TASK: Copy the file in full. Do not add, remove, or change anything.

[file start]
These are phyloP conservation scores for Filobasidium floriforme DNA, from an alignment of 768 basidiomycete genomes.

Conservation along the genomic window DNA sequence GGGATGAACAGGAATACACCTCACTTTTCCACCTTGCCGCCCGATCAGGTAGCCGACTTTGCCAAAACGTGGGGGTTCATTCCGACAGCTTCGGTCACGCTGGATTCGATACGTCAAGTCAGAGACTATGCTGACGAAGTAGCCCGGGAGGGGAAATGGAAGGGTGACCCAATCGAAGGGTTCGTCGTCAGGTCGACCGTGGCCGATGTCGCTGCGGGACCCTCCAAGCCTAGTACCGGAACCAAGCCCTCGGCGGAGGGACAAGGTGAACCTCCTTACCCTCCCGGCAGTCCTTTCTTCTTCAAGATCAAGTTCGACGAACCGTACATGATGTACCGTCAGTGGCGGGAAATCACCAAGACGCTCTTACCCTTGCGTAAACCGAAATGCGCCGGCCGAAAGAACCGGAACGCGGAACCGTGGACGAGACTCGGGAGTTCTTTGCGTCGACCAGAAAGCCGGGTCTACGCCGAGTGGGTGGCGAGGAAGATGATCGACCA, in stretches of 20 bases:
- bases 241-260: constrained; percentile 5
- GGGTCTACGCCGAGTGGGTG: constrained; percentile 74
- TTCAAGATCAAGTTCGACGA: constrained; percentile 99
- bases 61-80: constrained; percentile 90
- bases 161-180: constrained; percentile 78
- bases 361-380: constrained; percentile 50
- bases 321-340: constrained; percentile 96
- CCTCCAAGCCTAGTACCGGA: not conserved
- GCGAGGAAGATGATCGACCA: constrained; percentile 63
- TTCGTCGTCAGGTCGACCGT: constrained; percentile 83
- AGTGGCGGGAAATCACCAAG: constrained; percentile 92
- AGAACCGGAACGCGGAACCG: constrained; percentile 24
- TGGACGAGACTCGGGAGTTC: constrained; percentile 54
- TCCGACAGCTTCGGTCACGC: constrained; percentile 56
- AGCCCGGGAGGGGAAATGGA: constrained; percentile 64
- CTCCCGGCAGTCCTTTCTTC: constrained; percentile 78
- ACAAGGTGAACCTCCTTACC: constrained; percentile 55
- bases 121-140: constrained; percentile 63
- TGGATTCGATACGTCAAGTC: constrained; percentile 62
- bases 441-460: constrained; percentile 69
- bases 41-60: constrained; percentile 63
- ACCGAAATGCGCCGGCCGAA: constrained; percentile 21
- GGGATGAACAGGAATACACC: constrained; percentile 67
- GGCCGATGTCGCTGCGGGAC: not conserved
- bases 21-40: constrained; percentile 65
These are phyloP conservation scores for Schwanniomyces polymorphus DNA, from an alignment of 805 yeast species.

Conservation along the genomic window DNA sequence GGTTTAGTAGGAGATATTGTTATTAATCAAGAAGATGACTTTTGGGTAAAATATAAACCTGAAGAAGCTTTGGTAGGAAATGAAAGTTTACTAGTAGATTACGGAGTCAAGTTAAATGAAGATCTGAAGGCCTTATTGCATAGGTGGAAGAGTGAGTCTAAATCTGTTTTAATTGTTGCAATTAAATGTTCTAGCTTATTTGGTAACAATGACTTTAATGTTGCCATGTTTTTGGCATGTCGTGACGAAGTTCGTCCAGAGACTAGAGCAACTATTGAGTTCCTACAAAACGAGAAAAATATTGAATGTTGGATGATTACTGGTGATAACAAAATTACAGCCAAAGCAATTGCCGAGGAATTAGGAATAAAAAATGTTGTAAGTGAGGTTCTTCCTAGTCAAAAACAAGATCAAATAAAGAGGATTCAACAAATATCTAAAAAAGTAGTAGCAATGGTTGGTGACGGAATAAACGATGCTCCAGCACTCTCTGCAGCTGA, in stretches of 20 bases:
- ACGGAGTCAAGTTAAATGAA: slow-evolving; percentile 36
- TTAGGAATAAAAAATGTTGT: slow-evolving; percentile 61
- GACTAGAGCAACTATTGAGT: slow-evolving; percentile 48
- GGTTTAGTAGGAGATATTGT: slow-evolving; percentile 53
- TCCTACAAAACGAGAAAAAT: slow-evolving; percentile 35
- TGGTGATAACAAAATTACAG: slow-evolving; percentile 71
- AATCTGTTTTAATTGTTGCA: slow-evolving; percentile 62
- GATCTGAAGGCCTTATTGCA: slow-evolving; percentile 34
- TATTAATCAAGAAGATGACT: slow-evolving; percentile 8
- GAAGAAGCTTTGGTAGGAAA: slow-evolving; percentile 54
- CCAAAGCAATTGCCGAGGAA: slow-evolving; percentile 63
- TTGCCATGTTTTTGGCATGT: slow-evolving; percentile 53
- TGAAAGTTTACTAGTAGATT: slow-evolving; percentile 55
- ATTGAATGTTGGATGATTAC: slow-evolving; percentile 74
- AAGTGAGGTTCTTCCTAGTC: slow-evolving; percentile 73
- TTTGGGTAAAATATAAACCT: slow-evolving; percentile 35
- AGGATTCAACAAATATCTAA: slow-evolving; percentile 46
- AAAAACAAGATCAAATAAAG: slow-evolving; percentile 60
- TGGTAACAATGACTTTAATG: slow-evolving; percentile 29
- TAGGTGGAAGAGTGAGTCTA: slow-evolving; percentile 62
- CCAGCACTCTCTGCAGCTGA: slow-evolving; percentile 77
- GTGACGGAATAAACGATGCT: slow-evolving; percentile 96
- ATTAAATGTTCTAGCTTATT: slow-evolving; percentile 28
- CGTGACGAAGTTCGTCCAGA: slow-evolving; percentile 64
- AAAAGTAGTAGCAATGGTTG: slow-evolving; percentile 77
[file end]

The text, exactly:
These are phyloP conservation scores for Filobasidium floriforme DNA, from an alignment of 768 basidiomycete genomes.

Conservation along the genomic window DNA sequence GGGATGAACAGGAATACACCTCACTTTTCCACCTTGCCGCCCGATCAGGTAGCCGACTTTGCCAAAACGTGGGGGTTCATTCCGACAGCTTCGGTCACGCTGGATTCGATACGTCAAGTCAGAGACTATGCTGACGAAGTAGCCCGGGAGGGGAAATGGAAGGGTGACCCAATCGAAGGGTTCGTCGTCAGGTCGACCGTGGCCGATGTCGCTGCGGGACCCTCCAAGCCTAGTACCGGAACCAAGCCCTCGGCGGAGGGACAAGGTGAACCTCCTTACCCTCCCGGCAGTCCTTTCTTCTTCAAGATCAAGTTCGACGAACCGTACATGATGTACCGTCAGTGGCGGGAAATCACCAAGACGCTCTTACCCTTGCGTAAACCGAAATGCGCCGGCCGAAAGAACCGGAACGCGGAACCGTGGACGAGACTCGGGAGTTCTTTGCGTCGACCAGAAAGCCGGGTCTACGCCGAGTGGGTGGCGAGGAAGATGATCGACCA, in stretches of 20 bases:
- bases 241-260: constrained; percentile 5
- GGGTCTACGCCGAGTGGGTG: constrained; percentile 74
- TTCAAGATCAAGTTCGACGA: constrained; percentile 99
- bases 61-80: constrained; percentile 90
- bases 161-180: constrained; percentile 78
- bases 361-380: constrained; percentile 50
- bases 321-340: constrained; percentile 96
- CCTCCAAGCCTAGTACCGGA: not conserved
- GCGAGGAAGATGATCGACCA: constrained; percentile 63
- TTCGTCGTCAGGTCGACCGT: constrained; percentile 83
- AGTGGCGGGAAATCACCAAG: constrained; percentile 92
- AGAACCGGAACGCGGAACCG: constrained; percentile 24
- TGGACGAGACTCGGGAGTTC: constrained; percentile 54
- TCCGACAGCTTCGGTCACGC: constrained; percentile 56
- AGCCCGGGAGGGGAAATGGA: constrained; percentile 64
- CTCCCGGCAGTCCTTTCTTC: constrained; percentile 78
- ACAAGGTGAACCTCCTTACC: constrained; percentile 55
- bases 121-140: constrained; percentile 63
- TGGATTCGATACGTCAAGTC: constrained; percentile 62
- bases 441-460: constrained; percentile 69
- bases 41-60: constrained; percentile 63
- ACCGAAATGCGCCGGCCGAA: constrained; percentile 21
- GGGATGAACAGGAATACACC: constrained; percentile 67
- GGCCGATGTCGCTGCGGGAC: not conserved
- bases 21-40: constrained; percentile 65
These are phyloP conservation scores for Schwanniomyces polymorphus DNA, from an alignment of 805 yeast species.

Conservation along the genomic window DNA sequence GGTTTAGTAGGAGATATTGTTATTAATCAAGAAGATGACTTTTGGGTAAAATATAAACCTGAAGAAGCTTTGGTAGGAAATGAAAGTTTACTAGTAGATTACGGAGTCAAGTTAAATGAAGATCTGAAGGCCTTATTGCATAGGTGGAAGAGTGAGTCTAAATCTGTTTTAATTGTTGCAATTAAATGTTCTAGCTTATTTGGTAACAATGACTTTAATGTTGCCATGTTTTTGGCATGTCGTGACGAAGTTCGTCCAGAGACTAGAGCAACTATTGAGTTCCTACAAAACGAGAAAAATATTGAATGTTGGATGATTACTGGTGATAACAAAATTACAGCCAAAGCAATTGCCGAGGAATTAGGAATAAAAAATGTTGTAAGTGAGGTTCTTCCTAGTCAAAAACAAGATCAAATAAAGAGGATTCAACAAATATCTAAAAAAGTAGTAGCAATGGTTGGTGACGGAATAAACGATGCTCCAGCACTCTCTGCAGCTGA, in stretches of 20 bases:
- ACGGAGTCAAGTTAAATGAA: slow-evolving; percentile 36
- TTAGGAATAAAAAATGTTGT: slow-evolving; percentile 61
- GACTAGAGCAACTATTGAGT: slow-evolving; percentile 48
- GGTTTAGTAGGAGATATTGT: slow-evolving; percentile 53
- TCCTACAAAACGAGAAAAAT: slow-evolving; percentile 35
- TGGTGATAACAAAATTACAG: slow-evolving; percentile 71
- AATCTGTTTTAATTGTTGCA: slow-evolving; percentile 62
- GATCTGAAGGCCTTATTGCA: slow-evolving; percentile 34
- TATTAATCAAGAAGATGACT: slow-evolving; percentile 8
- GAAGAAGCTTTGGTAGGAAA: slow-evolving; percentile 54
- CCAAAGCAATTGCCGAGGAA: slow-evolving; percentile 63
- TTGCCATGTTTTTGGCATGT: slow-evolving; percentile 53
- TGAAAGTTTACTAGTAGATT: slow-evolving; percentile 55
- ATTGAATGTTGGATGATTAC: slow-evolving; percentile 74
- AAGTGAGGTTCTTCCTAGTC: slow-evolving; percentile 73
- TTTGGGTAAAATATAAACCT: slow-evolving; percentile 35
- AGGATTCAACAAATATCTAA: slow-evolving; percentile 46
- AAAAACAAGATCAAATAAAG: slow-evolving; percentile 60
- TGGTAACAATGACTTTAATG: slow-evolving; percentile 29
- TAGGTGGAAGAGTGAGTCTA: slow-evolving; percentile 62
- CCAGCACTCTCTGCAGCTGA: slow-evolving; percentile 77
- GTGACGGAATAAACGATGCT: slow-evolving; percentile 96
- ATTAAATGTTCTAGCTTATT: slow-evolving; percentile 28
- CGTGACGAAGTTCGTCCAGA: slow-evolving; percentile 64
- AAAAGTAGTAGCAATGGTTG: slow-evolving; percentile 77